rapidly through cramped and squalid living which is worsened by damp housing as a result of living in
conditions in refugee camps or during flight, conditions in the UK and exposure to communities without
or indeed in the inadequate housing many diseases they are not immunised against.19 a history of inward
asylum seekers and refugees have in the UK migration, and without
(Woodhead; 2000). Some asylum seekers Between 5 and 30 per cent of asylum established refugee
and refugees come from countries where seekers have been tortured.20 The physical or minority ethnic
the risk of exposure to HIV/AIDS is extremely effects of torture include fractures and communities.
high,13 including those where poverty leaves crushed bones, head injuries which may 12 Heptinstall,T et al.
no option open to mothers but to breastfeed, lead to epilepsy, deafness through ear (2004). Asylum
creating a significant risk of mother to child damage and keloid scars from burns Seekers: a health pro-
HIV infection (Woodhead; 2000). and cuts (Burnett and Peel; 2001). Both fessional perspective.
women and men suffer sexual violence, Nursing Standard 18
Women are particularly vulnerable to in particular rape (Peel: 2004). Violence (25), pp.44-53.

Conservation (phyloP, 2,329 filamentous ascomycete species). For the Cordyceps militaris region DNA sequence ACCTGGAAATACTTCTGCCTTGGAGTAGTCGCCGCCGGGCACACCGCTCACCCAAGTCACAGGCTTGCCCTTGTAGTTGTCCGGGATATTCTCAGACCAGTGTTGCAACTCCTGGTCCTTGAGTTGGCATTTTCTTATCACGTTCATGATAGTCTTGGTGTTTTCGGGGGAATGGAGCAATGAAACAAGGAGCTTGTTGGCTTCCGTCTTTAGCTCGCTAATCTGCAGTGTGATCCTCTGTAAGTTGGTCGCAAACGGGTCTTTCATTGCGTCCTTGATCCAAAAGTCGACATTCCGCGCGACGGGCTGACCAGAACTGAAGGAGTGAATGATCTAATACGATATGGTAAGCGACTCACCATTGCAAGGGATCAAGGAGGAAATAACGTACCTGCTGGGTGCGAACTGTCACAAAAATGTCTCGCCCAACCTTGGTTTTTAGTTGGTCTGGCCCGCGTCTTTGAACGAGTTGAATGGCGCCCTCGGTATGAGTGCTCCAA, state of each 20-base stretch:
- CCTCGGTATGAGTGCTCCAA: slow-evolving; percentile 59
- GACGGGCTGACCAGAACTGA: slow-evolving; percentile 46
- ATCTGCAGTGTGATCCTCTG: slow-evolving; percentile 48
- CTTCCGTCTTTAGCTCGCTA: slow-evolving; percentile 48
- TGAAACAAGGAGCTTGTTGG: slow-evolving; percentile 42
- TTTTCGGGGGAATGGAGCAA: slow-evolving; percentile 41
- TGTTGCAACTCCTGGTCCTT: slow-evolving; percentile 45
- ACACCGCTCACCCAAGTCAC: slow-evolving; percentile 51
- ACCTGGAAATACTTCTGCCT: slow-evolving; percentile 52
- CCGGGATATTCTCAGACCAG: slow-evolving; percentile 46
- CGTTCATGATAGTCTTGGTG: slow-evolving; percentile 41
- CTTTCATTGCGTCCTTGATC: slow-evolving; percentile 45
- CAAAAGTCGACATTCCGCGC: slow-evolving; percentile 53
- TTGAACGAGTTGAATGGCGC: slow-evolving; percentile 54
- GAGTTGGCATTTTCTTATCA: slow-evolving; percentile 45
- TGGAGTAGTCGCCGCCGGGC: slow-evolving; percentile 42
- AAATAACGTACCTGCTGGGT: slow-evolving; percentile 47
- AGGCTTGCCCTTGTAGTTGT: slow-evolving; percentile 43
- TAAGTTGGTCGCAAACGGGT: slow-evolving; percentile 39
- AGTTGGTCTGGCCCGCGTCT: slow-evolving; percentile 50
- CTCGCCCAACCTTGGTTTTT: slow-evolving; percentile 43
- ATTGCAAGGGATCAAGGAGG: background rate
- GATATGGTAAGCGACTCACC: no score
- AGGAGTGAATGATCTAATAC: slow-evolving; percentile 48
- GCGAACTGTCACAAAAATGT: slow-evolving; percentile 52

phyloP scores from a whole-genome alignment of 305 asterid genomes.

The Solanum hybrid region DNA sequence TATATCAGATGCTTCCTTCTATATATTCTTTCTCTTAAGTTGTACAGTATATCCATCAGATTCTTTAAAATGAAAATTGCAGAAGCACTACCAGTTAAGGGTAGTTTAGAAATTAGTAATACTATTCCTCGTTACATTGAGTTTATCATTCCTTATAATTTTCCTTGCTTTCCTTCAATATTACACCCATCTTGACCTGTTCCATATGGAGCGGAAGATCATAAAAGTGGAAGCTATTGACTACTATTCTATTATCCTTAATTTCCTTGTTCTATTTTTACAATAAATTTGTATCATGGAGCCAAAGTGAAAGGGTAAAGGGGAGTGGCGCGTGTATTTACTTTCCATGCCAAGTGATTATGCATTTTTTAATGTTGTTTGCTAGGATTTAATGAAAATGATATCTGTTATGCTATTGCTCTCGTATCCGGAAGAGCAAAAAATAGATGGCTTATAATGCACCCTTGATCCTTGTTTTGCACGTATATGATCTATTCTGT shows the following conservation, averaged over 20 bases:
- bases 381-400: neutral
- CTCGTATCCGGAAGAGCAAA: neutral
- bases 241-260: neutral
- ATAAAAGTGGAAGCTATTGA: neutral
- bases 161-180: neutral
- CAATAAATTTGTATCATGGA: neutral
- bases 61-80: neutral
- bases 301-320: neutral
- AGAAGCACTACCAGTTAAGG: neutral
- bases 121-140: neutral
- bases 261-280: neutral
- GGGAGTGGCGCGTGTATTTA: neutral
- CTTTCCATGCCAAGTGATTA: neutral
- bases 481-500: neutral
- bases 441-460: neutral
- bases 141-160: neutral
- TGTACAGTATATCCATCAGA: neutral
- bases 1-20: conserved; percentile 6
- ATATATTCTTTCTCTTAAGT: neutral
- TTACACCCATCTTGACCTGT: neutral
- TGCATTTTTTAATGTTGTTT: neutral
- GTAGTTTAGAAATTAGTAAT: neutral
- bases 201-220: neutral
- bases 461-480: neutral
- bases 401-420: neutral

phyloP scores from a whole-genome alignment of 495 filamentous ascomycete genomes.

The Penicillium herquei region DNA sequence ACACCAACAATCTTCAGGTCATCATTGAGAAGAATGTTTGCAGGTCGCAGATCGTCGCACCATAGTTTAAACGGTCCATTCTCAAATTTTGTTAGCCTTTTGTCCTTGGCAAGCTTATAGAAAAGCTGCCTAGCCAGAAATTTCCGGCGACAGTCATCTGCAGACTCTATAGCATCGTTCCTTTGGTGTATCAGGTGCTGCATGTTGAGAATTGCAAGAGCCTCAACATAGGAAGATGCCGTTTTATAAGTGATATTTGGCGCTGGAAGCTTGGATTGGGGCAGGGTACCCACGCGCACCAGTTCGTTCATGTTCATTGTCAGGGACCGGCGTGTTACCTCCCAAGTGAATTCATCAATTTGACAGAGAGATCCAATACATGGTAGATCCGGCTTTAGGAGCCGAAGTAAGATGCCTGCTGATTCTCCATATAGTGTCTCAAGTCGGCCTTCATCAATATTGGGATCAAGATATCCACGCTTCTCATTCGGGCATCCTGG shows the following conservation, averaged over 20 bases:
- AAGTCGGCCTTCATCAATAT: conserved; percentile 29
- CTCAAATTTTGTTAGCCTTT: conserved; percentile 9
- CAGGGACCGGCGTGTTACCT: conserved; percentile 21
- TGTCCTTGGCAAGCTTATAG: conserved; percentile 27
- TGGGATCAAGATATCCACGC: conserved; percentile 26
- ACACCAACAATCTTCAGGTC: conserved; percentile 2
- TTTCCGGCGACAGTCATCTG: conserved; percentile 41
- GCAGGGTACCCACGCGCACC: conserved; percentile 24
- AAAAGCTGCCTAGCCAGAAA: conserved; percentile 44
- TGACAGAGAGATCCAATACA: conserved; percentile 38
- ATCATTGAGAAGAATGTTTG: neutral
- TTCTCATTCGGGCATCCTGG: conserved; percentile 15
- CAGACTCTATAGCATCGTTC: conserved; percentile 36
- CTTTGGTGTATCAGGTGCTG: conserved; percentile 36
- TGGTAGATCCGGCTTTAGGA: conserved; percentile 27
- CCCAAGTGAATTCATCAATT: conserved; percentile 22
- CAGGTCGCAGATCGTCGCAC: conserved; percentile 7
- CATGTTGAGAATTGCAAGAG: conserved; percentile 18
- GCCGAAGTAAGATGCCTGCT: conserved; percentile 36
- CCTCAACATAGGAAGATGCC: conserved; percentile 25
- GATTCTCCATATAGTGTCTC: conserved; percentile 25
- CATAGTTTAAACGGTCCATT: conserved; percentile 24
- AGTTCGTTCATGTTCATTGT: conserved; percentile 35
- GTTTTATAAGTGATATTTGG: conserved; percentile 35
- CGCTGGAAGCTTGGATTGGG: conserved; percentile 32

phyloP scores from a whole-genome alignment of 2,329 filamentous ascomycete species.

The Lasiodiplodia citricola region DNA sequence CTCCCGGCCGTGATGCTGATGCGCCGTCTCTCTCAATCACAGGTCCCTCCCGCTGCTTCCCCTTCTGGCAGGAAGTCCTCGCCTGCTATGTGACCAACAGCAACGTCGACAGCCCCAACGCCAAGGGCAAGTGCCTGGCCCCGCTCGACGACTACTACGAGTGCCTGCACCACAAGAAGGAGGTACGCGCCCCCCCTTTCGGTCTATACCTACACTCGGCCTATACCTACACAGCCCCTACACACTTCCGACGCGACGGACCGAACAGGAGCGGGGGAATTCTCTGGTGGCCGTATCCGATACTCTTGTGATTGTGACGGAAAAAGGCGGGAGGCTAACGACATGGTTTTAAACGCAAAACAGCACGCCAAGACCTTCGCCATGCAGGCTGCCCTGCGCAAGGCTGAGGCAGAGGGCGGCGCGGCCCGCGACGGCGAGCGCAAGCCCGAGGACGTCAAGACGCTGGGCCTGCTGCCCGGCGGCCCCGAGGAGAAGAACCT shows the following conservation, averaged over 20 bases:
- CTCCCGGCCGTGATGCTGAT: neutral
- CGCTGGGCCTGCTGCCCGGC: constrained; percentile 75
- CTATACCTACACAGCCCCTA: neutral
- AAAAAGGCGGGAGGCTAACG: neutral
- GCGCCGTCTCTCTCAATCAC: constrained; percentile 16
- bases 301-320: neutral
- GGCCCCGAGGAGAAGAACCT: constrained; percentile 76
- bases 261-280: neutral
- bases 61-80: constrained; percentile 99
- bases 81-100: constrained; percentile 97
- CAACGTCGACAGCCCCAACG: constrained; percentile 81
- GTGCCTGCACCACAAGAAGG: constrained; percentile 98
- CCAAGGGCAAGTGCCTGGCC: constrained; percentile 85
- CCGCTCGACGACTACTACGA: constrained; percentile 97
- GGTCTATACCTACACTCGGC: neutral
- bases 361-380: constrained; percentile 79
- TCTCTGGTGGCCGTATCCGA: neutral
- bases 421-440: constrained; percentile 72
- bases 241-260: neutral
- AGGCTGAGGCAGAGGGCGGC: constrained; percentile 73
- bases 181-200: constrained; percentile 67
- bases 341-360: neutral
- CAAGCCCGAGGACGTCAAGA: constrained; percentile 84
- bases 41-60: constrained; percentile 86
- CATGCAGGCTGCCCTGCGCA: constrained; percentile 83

deteriorating health, and maternal deaths of this nature triggers feelings of shame 13 Loughna, S. Merheb,
in the UK are significantly higher among and grief, but also brings potential risk N. et al (2006). The State
refugees and asylum seekers than the of infection with HIV and other sexually of the Worlds Refugees
population at large.14 Contributory factors transmitted diseases. Torture survivors Human Displacement
include previous lack of access to antenatal can also suffer from physical symptoms in the New Millennium.
care, poor nutrition, and highly traumatic brought about by psychological stress, UNHCR Oxford Uni-
instances of pregnancy caused by rape.15 including abdominal, neck and back pain, versity Press: Oxford.

Refugee Council health access report 

weakness and headaches (BMA; 2001, 14 Benjamin, A. (2005). 21 Medical Foundation.
Burnett and Peel; 2001). They are often Forced to go it alone, (2001). Suicide in
unwilling or unable to discuss past traumas The Guardian, 14 Asylum Seekers and
due to their magnitude, and many survivors December. Refugees MF
prefer active forgetting to reliving these 15 British Medical response to the
acutely distressing experiences.21 Association. (2001). Department of Healths
Asylum Seekers and consultation document
Refugees and asylum seekers commonly health - A British National Suicide
experience significant mental health Medical Association Prevention Strategy